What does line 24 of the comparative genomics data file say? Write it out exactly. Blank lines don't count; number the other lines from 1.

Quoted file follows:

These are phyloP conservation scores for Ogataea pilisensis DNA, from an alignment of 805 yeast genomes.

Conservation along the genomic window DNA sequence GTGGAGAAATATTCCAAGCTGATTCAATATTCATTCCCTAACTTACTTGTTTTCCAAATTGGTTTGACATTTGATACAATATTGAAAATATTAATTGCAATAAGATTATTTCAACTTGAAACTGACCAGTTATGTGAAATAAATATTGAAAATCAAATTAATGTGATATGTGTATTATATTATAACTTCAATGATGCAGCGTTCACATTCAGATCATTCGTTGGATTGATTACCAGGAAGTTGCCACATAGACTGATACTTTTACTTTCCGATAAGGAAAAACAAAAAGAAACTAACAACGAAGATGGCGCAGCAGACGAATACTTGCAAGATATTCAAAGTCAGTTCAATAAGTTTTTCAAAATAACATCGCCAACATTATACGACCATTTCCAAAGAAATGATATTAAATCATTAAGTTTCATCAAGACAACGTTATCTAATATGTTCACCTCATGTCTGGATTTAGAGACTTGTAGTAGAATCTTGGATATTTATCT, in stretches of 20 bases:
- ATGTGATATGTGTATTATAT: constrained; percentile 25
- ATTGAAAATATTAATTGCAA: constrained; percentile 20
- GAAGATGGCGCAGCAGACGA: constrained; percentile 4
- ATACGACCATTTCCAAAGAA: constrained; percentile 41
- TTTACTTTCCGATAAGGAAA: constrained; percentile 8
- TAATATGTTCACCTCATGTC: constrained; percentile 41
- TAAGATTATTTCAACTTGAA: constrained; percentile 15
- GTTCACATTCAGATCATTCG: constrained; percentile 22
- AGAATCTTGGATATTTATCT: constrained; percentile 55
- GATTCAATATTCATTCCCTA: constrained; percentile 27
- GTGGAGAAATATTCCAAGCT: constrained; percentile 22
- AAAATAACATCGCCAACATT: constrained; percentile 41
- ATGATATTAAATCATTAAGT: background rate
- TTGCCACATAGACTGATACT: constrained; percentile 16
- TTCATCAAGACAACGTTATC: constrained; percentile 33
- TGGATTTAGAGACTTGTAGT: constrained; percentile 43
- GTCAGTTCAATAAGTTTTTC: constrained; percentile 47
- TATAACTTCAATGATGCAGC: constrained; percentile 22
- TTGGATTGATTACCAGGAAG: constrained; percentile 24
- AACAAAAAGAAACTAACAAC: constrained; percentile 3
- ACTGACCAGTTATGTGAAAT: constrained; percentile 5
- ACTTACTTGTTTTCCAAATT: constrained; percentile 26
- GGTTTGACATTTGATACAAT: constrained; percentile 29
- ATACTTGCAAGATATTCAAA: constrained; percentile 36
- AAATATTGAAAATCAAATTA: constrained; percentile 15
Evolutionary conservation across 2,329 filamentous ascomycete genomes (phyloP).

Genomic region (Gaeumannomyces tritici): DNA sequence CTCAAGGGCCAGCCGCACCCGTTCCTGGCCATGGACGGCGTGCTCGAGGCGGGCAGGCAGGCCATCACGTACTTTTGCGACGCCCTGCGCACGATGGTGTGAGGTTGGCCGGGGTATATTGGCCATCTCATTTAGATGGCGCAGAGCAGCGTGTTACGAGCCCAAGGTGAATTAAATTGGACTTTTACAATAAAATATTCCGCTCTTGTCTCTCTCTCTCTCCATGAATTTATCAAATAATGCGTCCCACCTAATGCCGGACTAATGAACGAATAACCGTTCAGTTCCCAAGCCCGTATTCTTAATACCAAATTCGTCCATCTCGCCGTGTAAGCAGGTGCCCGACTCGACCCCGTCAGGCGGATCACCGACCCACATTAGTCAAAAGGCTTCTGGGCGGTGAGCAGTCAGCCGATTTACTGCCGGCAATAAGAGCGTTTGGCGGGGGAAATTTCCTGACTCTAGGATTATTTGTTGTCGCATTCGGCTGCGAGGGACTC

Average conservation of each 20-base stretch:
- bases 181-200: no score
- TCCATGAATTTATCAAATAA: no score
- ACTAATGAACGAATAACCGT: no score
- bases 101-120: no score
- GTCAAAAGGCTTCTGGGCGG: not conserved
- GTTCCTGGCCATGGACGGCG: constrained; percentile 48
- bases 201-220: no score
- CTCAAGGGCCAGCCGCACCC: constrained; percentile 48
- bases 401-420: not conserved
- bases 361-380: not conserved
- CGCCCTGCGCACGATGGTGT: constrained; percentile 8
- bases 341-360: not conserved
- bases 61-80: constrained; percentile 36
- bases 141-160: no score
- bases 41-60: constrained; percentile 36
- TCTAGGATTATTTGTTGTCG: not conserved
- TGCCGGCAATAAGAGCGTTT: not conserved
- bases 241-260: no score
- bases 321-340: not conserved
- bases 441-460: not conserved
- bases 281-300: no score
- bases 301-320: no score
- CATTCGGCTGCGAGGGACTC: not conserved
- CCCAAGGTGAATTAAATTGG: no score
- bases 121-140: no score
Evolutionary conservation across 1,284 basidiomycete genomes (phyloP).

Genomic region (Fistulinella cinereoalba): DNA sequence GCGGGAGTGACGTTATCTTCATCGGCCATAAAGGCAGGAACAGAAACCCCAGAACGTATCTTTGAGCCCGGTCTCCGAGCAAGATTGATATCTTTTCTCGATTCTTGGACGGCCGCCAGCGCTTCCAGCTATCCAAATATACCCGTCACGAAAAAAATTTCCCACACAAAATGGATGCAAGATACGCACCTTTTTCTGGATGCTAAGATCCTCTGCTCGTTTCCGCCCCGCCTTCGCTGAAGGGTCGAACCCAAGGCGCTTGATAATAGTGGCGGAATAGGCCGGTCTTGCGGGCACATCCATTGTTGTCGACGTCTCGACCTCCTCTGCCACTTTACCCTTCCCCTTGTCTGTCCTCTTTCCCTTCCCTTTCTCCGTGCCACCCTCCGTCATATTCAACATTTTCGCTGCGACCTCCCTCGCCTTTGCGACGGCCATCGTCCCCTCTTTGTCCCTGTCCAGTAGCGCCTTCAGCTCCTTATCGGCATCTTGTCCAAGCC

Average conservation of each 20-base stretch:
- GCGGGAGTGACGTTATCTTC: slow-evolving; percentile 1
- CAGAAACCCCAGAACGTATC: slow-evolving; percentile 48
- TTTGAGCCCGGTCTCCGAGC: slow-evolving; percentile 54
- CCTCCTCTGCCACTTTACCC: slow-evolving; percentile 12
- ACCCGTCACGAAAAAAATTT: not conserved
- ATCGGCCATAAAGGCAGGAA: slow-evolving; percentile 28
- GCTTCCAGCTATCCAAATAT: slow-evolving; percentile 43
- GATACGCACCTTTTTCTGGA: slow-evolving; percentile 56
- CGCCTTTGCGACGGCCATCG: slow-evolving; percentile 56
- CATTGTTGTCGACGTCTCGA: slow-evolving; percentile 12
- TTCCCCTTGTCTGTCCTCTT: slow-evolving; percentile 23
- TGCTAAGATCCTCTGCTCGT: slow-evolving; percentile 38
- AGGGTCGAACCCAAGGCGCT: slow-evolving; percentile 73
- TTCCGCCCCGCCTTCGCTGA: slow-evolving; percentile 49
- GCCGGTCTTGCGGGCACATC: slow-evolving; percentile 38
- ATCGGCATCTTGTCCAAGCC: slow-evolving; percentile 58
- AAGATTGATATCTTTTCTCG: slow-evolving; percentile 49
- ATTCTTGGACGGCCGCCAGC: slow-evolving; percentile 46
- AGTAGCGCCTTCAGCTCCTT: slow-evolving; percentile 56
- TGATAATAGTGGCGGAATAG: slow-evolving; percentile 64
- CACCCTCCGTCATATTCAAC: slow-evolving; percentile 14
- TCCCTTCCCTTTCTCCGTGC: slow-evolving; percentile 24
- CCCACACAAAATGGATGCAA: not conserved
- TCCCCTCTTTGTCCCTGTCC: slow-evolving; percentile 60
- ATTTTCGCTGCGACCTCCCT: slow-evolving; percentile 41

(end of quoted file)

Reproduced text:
- ACTTACTTGTTTTCCAAATT: constrained; percentile 26